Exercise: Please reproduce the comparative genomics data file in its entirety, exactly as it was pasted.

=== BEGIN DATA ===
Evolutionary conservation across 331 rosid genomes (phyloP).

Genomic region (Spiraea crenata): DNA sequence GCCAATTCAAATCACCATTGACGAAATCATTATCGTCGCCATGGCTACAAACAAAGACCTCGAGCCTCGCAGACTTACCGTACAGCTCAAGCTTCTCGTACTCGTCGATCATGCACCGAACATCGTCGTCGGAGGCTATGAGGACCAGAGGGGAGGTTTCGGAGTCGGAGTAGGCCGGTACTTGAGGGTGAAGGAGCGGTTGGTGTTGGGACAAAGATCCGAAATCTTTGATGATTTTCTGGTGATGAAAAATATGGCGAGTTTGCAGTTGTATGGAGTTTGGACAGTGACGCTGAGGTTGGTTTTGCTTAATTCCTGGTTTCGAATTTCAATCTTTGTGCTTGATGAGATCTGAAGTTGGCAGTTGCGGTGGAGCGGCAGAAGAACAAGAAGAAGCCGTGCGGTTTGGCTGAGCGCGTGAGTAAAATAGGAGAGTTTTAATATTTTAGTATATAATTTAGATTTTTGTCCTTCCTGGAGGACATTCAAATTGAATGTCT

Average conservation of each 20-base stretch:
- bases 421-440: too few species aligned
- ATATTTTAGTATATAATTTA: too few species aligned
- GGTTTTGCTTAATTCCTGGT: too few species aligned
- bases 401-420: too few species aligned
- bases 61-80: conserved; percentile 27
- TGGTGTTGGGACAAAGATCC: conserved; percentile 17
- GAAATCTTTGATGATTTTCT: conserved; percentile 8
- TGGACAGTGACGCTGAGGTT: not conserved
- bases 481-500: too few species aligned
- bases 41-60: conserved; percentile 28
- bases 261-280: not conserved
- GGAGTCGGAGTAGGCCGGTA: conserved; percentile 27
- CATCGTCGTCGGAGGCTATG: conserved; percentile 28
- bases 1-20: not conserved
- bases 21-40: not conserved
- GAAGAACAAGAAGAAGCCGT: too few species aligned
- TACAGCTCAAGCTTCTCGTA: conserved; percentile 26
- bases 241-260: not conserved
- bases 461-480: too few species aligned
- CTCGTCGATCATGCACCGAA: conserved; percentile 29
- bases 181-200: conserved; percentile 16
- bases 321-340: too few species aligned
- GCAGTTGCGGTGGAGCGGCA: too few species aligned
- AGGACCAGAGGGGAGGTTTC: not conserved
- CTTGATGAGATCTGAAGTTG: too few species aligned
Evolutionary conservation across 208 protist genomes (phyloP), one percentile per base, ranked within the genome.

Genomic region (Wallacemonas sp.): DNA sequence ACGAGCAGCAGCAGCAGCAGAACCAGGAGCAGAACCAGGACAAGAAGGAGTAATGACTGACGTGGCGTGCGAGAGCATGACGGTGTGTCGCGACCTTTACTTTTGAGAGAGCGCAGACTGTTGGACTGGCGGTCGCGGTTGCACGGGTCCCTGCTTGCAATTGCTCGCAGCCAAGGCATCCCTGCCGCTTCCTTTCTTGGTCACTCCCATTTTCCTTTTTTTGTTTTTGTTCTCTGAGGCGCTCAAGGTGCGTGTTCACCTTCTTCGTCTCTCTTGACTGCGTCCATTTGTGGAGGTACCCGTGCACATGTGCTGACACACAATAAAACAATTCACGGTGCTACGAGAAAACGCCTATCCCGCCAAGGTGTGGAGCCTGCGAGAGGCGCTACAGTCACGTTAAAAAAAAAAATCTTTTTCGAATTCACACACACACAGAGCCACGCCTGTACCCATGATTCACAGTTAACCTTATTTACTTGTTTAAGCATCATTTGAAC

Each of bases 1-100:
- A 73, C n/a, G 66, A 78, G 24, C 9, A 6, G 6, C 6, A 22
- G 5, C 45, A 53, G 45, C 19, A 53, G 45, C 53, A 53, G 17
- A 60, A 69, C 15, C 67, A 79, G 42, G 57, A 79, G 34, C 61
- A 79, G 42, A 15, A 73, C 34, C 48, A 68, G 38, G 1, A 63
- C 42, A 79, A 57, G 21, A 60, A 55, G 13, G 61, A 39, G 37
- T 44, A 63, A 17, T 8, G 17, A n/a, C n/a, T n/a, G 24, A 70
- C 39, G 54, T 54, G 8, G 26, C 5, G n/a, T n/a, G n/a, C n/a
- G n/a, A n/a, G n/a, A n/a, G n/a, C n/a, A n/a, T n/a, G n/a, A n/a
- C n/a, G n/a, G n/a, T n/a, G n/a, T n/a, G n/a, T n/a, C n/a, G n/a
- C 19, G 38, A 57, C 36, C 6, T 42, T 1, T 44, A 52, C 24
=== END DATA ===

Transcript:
Evolutionary conservation across 331 rosid genomes (phyloP).

Genomic region (Spiraea crenata): DNA sequence GCCAATTCAAATCACCATTGACGAAATCATTATCGTCGCCATGGCTACAAACAAAGACCTCGAGCCTCGCAGACTTACCGTACAGCTCAAGCTTCTCGTACTCGTCGATCATGCACCGAACATCGTCGTCGGAGGCTATGAGGACCAGAGGGGAGGTTTCGGAGTCGGAGTAGGCCGGTACTTGAGGGTGAAGGAGCGGTTGGTGTTGGGACAAAGATCCGAAATCTTTGATGATTTTCTGGTGATGAAAAATATGGCGAGTTTGCAGTTGTATGGAGTTTGGACAGTGACGCTGAGGTTGGTTTTGCTTAATTCCTGGTTTCGAATTTCAATCTTTGTGCTTGATGAGATCTGAAGTTGGCAGTTGCGGTGGAGCGGCAGAAGAACAAGAAGAAGCCGTGCGGTTTGGCTGAGCGCGTGAGTAAAATAGGAGAGTTTTAATATTTTAGTATATAATTTAGATTTTTGTCCTTCCTGGAGGACATTCAAATTGAATGTCT

Average conservation of each 20-base stretch:
- bases 421-440: too few species aligned
- ATATTTTAGTATATAATTTA: too few species aligned
- GGTTTTGCTTAATTCCTGGT: too few species aligned
- bases 401-420: too few species aligned
- bases 61-80: conserved; percentile 27
- TGGTGTTGGGACAAAGATCC: conserved; percentile 17
- GAAATCTTTGATGATTTTCT: conserved; percentile 8
- TGGACAGTGACGCTGAGGTT: not conserved
- bases 481-500: too few species aligned
- bases 41-60: conserved; percentile 28
- bases 261-280: not conserved
- GGAGTCGGAGTAGGCCGGTA: conserved; percentile 27
- CATCGTCGTCGGAGGCTATG: conserved; percentile 28
- bases 1-20: not conserved
- bases 21-40: not conserved
- GAAGAACAAGAAGAAGCCGT: too few species aligned
- TACAGCTCAAGCTTCTCGTA: conserved; percentile 26
- bases 241-260: not conserved
- bases 461-480: too few species aligned
- CTCGTCGATCATGCACCGAA: conserved; percentile 29
- bases 181-200: conserved; percentile 16
- bases 321-340: too few species aligned
- GCAGTTGCGGTGGAGCGGCA: too few species aligned
- AGGACCAGAGGGGAGGTTTC: not conserved
- CTTGATGAGATCTGAAGTTG: too few species aligned
Evolutionary conservation across 208 protist genomes (phyloP), one percentile per base, ranked within the genome.

Genomic region (Wallacemonas sp.): DNA sequence ACGAGCAGCAGCAGCAGCAGAACCAGGAGCAGAACCAGGACAAGAAGGAGTAATGACTGACGTGGCGTGCGAGAGCATGACGGTGTGTCGCGACCTTTACTTTTGAGAGAGCGCAGACTGTTGGACTGGCGGTCGCGGTTGCACGGGTCCCTGCTTGCAATTGCTCGCAGCCAAGGCATCCCTGCCGCTTCCTTTCTTGGTCACTCCCATTTTCCTTTTTTTGTTTTTGTTCTCTGAGGCGCTCAAGGTGCGTGTTCACCTTCTTCGTCTCTCTTGACTGCGTCCATTTGTGGAGGTACCCGTGCACATGTGCTGACACACAATAAAACAATTCACGGTGCTACGAGAAAACGCCTATCCCGCCAAGGTGTGGAGCCTGCGAGAGGCGCTACAGTCACGTTAAAAAAAAAAATCTTTTTCGAATTCACACACACACAGAGCCACGCCTGTACCCATGATTCACAGTTAACCTTATTTACTTGTTTAAGCATCATTTGAAC

Each of bases 1-100:
- A 73, C n/a, G 66, A 78, G 24, C 9, A 6, G 6, C 6, A 22
- G 5, C 45, A 53, G 45, C 19, A 53, G 45, C 53, A 53, G 17
- A 60, A 69, C 15, C 67, A 79, G 42, G 57, A 79, G 34, C 61
- A 79, G 42, A 15, A 73, C 34, C 48, A 68, G 38, G 1, A 63
- C 42, A 79, A 57, G 21, A 60, A 55, G 13, G 61, A 39, G 37
- T 44, A 63, A 17, T 8, G 17, A n/a, C n/a, T n/a, G 24, A 70
- C 39, G 54, T 54, G 8, G 26, C 5, G n/a, T n/a, G n/a, C n/a
- G n/a, A n/a, G n/a, A n/a, G n/a, C n/a, A n/a, T n/a, G n/a, A n/a
- C n/a, G n/a, G n/a, T n/a, G n/a, T n/a, G n/a, T n/a, C n/a, G n/a
- C 19, G 38, A 57, C 36, C 6, T 42, T 1, T 44, A 52, C 24